people where they work; make those who carry on the
industries and commerce of this land responsive to thy will;
and give to us all a pride in what we do, and a just return for
our labor; through Jesus Christ our Lord, who liveth and
reigneth with thee, in the unity of the Holy Spirit, one God,
now and for ever. Amen.

III. For stewardship of creation
O merciful Creator, whose hand is open wide to satisfy the
needs of every living creature: Make us, we beseech thee,
ever thankful for thy loving providence; and grant that we,
remembering the account that we must one day give, may be
faithful stewards of thy bounty; through Jesus Christ our
Lord, who with thee and the Holy Spirit liveth and reigneth,
one God, for ever and ever. Amen.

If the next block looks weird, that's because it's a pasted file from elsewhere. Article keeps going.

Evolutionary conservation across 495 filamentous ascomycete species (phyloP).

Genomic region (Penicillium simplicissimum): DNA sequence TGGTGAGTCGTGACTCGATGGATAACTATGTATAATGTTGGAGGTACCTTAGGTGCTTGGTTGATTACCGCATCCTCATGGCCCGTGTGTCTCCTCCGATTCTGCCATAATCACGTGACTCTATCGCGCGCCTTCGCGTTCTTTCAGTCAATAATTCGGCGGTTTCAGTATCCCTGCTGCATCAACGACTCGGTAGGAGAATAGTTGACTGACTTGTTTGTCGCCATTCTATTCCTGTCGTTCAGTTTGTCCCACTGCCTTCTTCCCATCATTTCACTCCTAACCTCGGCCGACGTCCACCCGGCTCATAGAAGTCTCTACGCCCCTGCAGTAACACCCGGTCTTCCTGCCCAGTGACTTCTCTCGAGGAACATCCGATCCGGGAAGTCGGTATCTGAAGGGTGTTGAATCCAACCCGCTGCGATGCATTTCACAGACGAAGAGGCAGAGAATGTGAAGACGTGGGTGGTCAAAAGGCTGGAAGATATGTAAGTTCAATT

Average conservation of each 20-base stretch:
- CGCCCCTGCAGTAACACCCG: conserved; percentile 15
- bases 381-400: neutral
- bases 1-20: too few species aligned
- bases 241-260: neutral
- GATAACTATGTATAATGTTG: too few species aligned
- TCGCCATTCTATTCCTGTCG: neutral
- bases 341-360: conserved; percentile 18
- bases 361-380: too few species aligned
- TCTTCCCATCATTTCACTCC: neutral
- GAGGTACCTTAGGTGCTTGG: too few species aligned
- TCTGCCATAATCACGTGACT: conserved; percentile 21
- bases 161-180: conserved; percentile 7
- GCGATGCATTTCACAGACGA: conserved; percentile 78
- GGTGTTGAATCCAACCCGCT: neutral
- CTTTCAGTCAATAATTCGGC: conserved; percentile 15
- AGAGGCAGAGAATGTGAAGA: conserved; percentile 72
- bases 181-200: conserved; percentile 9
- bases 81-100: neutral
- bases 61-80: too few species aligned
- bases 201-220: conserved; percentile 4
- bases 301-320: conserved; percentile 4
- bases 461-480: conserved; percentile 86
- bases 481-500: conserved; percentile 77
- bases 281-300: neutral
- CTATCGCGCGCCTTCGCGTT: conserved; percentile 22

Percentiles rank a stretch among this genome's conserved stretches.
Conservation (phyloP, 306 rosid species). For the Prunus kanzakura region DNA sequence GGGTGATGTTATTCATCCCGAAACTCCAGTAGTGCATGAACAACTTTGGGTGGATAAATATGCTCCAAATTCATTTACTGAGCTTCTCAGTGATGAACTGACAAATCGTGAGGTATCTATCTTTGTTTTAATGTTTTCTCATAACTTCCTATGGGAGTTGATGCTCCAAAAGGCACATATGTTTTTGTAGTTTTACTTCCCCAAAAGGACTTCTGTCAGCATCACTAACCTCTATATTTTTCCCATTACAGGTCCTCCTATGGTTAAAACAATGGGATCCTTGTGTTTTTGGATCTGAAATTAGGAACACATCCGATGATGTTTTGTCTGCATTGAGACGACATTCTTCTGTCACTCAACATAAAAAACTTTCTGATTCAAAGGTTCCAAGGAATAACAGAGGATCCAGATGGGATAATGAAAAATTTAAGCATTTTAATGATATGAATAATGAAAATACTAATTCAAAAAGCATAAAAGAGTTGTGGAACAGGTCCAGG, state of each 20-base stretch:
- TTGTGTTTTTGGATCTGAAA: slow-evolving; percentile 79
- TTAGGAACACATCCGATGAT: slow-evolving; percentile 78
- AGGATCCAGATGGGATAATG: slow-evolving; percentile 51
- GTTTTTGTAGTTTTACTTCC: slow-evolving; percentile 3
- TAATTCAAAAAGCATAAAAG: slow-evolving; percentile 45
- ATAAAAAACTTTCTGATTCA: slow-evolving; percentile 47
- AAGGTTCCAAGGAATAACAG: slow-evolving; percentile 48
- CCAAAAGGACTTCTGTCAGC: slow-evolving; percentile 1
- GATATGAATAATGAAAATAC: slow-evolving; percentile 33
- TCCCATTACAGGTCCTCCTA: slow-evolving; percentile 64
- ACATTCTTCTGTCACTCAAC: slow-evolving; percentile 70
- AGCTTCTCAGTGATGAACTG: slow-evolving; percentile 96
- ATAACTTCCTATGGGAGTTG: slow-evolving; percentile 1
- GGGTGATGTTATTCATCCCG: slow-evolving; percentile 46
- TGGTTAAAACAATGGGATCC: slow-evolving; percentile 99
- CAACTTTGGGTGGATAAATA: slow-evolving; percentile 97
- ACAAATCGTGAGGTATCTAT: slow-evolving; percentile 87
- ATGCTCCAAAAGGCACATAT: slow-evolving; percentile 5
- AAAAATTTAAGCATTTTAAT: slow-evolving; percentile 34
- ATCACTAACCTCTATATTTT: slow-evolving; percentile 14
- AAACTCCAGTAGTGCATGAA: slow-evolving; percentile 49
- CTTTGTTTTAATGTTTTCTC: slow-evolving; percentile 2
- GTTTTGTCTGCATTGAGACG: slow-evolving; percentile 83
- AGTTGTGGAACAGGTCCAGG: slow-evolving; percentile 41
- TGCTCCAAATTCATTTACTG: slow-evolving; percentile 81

More information about the Rogation days is from the web site of Holy Trinity German Church here in Boston.

The Rogation Days Are...
Universally Christian,

  • The use of litanies goes back to the Old Testament, when the cantor would recite something and the congregation would reply with a set line, such as "His mercy endureth forever" (Ps. 135) or "Praise and exalt Him above all forever" (Dan. 3.57-87). Litanies are the most sensible form of song for pedestrians, as they enable both cantor and congregation to catch their breath in between verses.
  • The Jews also prayed for blessings on their crops and homes at certain key points of the year. In fact, two of the three great Hebrew feasts of the year -- the Feast of Weeks (Pentecost) and the Feast of Tabernacles -- were related to the harvest.
  • Christianity retained the spirit of both of these practices, and rightfully so, as everything that happened in the Old Testament happened so that it might instruct us on a deeper figurative level. Litanies such as the Kyrie eleison, for example, were treasured by both Eastern and Western Christians, as were blessings over the fruits of the earth.